Thursday 7 November 2002
SFN 2002 - Day 5
Investigator: Jane Johnson
by Rabiya Tuma
Conceptually, researchers have known since the 1980s that transcription factors control cell identity. Now, they are learning the exact regulatory pathways that determine why one cell takes on the fate of a particular neuron in the dorsal region of the developing spinal cord rather than that of a neighboring cell.
In the case of the developing dorsal spinal cord, Jane Johnson and colleagues at the University of Texas Southwestern Medical Center in Dallas find that the basic helix-loop-helix (bHLH) transciption factors play a critical role in determining which neuron a progenitor cell gives rise to.
The progenitor cells of dorsal interneurons type 1 (di1) express the bHLH gene math1, while those of di2 and di3 cells express NGN1/2 and mash1, respectively. But how do these different transcription factors change cell fate?
The group has shown that in mice lacking math1, no di1 neurons form. Similarly di2 neurons fail to form in mice lacking NGN1/2. Thus the bHLH factors are necessary for cell -ate identity. Furthermore, overexpression of math1 leads to an excess of di1 neurons at the expense of di2 and di3 neurons, suggesting that it is also sufficient to change the fate of developing neurons.
To test which part of the math1 protein is required for these functions, the group created chimeric proteins switching the helix portions of the DNA binding domain from math1 and replacing it with those of myoD, a bHLH protein involved in muscle cell specification.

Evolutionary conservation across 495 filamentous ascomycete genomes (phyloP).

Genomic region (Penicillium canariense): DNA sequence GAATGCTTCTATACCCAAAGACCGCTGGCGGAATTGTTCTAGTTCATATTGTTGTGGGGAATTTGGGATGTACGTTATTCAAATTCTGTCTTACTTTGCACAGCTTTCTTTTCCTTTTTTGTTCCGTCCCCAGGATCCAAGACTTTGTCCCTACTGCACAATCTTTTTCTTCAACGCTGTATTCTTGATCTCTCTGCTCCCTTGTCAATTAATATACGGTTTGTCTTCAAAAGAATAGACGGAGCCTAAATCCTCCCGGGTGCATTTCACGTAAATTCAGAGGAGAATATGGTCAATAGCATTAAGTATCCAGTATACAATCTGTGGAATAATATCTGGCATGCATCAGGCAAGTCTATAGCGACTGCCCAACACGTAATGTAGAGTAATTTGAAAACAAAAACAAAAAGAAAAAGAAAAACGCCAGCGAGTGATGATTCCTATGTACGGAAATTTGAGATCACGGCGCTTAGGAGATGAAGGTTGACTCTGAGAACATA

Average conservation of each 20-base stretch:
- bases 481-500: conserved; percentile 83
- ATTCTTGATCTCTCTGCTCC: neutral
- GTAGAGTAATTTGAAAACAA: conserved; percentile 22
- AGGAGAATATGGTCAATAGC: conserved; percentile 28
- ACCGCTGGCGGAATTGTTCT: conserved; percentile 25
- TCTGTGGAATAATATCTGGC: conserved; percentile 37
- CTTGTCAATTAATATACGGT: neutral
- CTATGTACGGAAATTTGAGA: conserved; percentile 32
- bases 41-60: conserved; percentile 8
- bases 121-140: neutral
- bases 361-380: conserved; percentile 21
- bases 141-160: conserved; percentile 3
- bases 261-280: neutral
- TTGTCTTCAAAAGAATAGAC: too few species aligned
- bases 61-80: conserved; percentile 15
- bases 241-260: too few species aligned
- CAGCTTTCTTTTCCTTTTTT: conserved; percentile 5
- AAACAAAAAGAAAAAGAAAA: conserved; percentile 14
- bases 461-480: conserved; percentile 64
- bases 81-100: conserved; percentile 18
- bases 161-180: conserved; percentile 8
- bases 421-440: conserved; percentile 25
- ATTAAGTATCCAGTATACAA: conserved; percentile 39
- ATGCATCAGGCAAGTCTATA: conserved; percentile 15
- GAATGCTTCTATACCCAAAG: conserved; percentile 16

When the group replaced helix1 of the math1 protein with the myoD helix1, and electroporated the transgene into the spinal cord of a developing chick embryo, the progenitor cells no longer made neurons, indicating that it is helix1 that specifies neuronal fate. Interestingly, when they replaced the math1 helix2 domain with that of mash1, the progenitor cells made neurons but took on a di3 phenotype, which is the neuronal type specified normally by the mash1 protein. These data indicate that helix2 specifies the neuronal subtype formed.
Additionally Johnson's team is studying the upstream regulation of math1 expression, and have found that it is autoregulated in a positive feedback loop, such that math1 expression induces more math1 expression. They has also identified an inhibitor of math1 called zic1. When excess amounts of zic1 are electroporated into a developing chick spinal cord, it overpowers math1 autoregulation and shuts down math1 expression, leading to a decrease in the number of di1 neurons.
Johnson says this sort of information regarding the regulation of neuronal differentiation is only the beginning. "The autoregulation and zic alone do not explain why we get math1 expressed when and where we do, so there is a lot there we haven't found yet," Johnson told BioMedNet News.
The general principles described in Johnson's work are familiar, says
Eric Turner, a neurobiologist from the University of California in San
Diego. "But at the molecular level no one knows how this works really,"
said Turner. "Here is a molecule that lives in the nucleus and interacts
with proteins and literally turns other genes on or off via a combinatorial
code to make specific neurons. But right now it is almost a black box how
that happens. We just have to get one clue at a time to understand the
molecular pathway and zic1is one clue."
© Elsevier Science Limited 2002